All Things Considered Interview - 8 May 2005

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This just in: Strong Bad is still awesome.

On May 8, 2005, The Brothers Chaps were interviewed by John Ydstie for National Public Radio's "All Things Considered".

Running Time: 7:32

Contents

[edit] Transcript

MELISSA BLOCK: There are lots of nasty characters lurking in the shadowy corners of the World Wide Web, but none quite as bad as Strong Bad.

STRONG BAD: {excerpt from Strong Bad character video} "Greetings, party people in the place to be! I am called Strong Bad! Hand over all your monies in a paper and/or plastic bag!"

MELISSA: You can see Strong Bad's exploits every week online at HomestarRunner.com. NPR's John Ydstie spoke to the site's creators, brothers Matt and Mike Chapman, and has this report.

STRONG BAD: {second excerpt from Strong Bad character video} "Like I said, I'm Strong Bad. I've been described as cool, awesome, hot, video games, the hottest, and real real hot."

JOHN YDSTIE: He may be cool, but it becomes obvious right away that Strong Bad is not as tough as he thinks, especially when you get a good look at him. He does have a scary Mexican wrestler's mask and glowing green eyes. He wears boxing gloves all the time, but his round shirtless torso and his skinny arms and legs are anything but threatening. Strong Bad and a collection of dorky but somehow endearing characters live in the simple one-dimensional Flash animation landscapes of Freedom [sic] Country U.S.A.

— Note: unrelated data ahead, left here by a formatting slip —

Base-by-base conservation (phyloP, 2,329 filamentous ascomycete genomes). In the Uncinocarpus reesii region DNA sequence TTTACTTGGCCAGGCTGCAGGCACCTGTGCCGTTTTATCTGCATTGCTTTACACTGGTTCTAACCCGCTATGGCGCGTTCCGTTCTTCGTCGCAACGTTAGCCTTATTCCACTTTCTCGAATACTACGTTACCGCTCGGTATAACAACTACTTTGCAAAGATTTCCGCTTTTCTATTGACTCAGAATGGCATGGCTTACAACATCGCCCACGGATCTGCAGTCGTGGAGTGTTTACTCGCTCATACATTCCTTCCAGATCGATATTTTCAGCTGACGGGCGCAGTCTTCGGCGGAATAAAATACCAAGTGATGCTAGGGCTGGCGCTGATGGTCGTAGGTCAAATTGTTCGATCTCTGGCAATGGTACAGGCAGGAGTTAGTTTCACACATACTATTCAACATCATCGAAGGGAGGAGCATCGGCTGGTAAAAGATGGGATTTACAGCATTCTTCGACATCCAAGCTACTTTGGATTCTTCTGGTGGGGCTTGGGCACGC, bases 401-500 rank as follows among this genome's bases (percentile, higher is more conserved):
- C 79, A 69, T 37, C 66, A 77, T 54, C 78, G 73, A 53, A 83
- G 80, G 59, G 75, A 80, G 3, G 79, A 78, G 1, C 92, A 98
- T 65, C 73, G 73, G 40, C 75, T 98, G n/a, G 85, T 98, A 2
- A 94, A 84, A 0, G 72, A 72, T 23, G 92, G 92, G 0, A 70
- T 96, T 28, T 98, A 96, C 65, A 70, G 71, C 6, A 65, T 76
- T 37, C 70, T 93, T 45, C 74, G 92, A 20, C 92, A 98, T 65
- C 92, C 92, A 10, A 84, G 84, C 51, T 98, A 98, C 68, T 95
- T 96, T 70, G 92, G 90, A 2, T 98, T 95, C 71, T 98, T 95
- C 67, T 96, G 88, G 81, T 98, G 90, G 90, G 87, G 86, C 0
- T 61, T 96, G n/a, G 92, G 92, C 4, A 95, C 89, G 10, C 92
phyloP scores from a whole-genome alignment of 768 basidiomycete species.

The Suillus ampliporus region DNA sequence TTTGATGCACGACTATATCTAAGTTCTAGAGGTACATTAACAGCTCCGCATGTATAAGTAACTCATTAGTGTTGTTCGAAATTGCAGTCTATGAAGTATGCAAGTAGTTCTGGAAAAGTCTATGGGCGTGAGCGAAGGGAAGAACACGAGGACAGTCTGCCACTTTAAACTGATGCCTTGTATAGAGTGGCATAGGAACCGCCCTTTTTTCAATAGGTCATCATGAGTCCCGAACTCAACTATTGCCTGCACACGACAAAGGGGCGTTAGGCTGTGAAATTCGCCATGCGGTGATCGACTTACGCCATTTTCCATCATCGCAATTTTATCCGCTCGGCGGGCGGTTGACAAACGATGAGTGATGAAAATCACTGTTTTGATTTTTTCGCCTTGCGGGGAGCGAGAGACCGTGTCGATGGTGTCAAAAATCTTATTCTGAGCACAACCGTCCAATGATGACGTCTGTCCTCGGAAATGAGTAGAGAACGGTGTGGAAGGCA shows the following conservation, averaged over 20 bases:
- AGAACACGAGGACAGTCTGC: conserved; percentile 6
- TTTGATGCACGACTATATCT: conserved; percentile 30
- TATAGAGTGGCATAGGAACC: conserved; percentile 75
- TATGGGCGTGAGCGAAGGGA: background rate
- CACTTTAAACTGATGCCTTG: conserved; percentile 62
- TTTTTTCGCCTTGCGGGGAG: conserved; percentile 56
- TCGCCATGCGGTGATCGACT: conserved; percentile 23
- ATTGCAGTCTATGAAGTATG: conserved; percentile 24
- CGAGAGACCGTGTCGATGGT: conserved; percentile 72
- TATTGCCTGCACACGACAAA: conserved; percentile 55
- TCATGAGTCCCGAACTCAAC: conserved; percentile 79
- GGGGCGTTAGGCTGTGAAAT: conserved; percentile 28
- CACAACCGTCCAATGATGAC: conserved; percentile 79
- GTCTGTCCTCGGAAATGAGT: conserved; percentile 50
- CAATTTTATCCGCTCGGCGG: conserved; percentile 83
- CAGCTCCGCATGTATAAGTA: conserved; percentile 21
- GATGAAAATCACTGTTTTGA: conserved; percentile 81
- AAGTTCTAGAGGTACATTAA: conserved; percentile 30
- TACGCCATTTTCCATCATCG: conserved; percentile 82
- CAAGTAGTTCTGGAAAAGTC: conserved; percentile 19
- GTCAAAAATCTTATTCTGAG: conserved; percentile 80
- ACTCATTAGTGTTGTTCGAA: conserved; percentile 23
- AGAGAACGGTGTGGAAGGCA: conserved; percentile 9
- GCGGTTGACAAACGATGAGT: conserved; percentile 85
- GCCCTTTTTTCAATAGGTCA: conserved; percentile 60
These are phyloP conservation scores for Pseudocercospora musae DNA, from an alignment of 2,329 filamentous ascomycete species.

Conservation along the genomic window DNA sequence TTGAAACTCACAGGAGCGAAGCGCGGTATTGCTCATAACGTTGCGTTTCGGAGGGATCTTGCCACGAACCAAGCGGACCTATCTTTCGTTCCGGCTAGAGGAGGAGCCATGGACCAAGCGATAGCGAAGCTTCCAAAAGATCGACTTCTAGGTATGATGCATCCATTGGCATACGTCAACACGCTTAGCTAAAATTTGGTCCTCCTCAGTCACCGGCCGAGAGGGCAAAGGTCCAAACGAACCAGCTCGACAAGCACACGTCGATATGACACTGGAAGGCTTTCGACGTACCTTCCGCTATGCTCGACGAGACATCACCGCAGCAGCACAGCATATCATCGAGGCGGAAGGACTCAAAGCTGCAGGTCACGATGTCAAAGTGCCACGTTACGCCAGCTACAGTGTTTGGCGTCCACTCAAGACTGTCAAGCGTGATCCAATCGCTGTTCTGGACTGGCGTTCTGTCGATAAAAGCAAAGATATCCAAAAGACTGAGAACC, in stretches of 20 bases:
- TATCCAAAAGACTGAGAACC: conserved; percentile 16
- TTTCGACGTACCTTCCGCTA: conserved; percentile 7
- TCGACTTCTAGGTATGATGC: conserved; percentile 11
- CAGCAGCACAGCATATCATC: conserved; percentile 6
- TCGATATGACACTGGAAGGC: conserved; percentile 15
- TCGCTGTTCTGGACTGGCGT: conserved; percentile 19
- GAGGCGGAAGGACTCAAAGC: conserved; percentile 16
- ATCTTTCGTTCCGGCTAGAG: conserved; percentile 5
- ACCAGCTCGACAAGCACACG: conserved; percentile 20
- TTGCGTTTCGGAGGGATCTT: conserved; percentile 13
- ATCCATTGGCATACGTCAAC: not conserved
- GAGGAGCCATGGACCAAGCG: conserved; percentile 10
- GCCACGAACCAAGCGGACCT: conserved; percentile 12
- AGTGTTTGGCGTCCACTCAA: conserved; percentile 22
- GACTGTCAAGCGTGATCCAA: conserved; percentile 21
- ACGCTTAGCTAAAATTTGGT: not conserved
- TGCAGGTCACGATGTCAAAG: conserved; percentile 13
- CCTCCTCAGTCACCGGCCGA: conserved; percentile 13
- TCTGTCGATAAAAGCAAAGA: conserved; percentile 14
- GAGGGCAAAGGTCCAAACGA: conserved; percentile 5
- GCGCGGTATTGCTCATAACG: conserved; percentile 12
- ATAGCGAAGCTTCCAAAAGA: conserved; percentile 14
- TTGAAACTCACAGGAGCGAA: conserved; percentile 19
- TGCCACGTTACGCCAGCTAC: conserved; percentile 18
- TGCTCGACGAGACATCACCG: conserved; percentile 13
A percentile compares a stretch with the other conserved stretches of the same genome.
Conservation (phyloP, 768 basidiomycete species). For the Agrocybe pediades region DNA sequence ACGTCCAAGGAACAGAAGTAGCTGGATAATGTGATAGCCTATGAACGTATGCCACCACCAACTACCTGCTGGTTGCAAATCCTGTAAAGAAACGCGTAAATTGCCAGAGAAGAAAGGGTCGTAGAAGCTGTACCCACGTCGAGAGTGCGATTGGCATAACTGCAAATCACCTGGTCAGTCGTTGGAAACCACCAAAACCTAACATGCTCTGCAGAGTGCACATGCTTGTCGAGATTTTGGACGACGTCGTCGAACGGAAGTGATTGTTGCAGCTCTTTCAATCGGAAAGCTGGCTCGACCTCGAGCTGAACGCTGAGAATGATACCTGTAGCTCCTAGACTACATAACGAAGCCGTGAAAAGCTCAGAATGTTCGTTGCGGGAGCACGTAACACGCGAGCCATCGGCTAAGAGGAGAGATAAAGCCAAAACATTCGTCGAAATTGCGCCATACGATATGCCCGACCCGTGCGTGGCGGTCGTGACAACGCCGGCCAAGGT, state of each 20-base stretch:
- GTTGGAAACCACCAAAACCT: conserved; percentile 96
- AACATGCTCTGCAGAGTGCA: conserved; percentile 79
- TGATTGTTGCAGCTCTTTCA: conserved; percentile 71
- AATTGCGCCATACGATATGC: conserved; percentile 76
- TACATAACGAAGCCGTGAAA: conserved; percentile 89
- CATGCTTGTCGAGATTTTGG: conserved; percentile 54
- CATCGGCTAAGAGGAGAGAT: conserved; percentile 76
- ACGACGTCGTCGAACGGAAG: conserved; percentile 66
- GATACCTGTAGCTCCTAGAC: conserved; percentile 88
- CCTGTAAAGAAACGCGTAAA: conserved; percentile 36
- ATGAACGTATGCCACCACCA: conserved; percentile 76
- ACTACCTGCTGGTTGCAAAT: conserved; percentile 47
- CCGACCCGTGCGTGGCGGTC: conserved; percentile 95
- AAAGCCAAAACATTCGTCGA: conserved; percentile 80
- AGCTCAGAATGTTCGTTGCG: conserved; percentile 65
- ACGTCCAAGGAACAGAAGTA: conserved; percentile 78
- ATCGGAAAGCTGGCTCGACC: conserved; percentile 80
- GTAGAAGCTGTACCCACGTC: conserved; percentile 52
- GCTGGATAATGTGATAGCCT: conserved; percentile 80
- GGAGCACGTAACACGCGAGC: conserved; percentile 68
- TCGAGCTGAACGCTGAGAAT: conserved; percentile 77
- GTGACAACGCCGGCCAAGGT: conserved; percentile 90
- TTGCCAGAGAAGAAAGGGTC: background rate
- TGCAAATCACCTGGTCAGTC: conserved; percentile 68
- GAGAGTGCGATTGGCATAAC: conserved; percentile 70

There's Homestar Runner, the slightly dim high school jock.

HOMESTAR RUNNER: {excerpt from Homestar Runner character video} "Oh, hello. Greetings, one and everyone. Welcome to me... Homestar... Runner..."

JOHN: And there's Marzipan, Homestar's earnest vegetarian girlfriend.

HOMESTAR RUNNER: {excerpt from Where's The Cheat?} "Hey stupid, I brought you this stuff! Oh, I mean, I brought you this veggie burger."

MARZIPAN: "Oh, thanks, Homestar! Oh! He's just adorable!"

JOHN: This quirky cartoon universe, visited by a million people each month, is created by the brothers Mike and Matt Chapman in the family basement.

MIKE CHAPMAN: Originally, um, we sort of wanted to create the feel of, uh, Saturday mornings in the, uh, 70s and 80s when we grew up, waking up early with a bowl of cereal, sitting in front of the TV watching cartoons, which I don't feel like really exists anymore.

JOHN: The web site is HomestarRunner.com and, uh, it's got a lot of characters, uh, but, uh, the one who seems to have taken over is Strong Bad.

MATT CHAPMAN: Strong Bad started out as, uh, just the antagonist and he was kind of, uh, two-dimensional in more sense than he's just a drawing, and you know everybody likes the bad guy more, usually, anyway and so, uh, then eventually we decided to give him his own little feature. It's called Strong Bad Email where he would -- we would -- ask people to send Strong Bad an email and he would pick a real email from a fan, uh, and then answer it.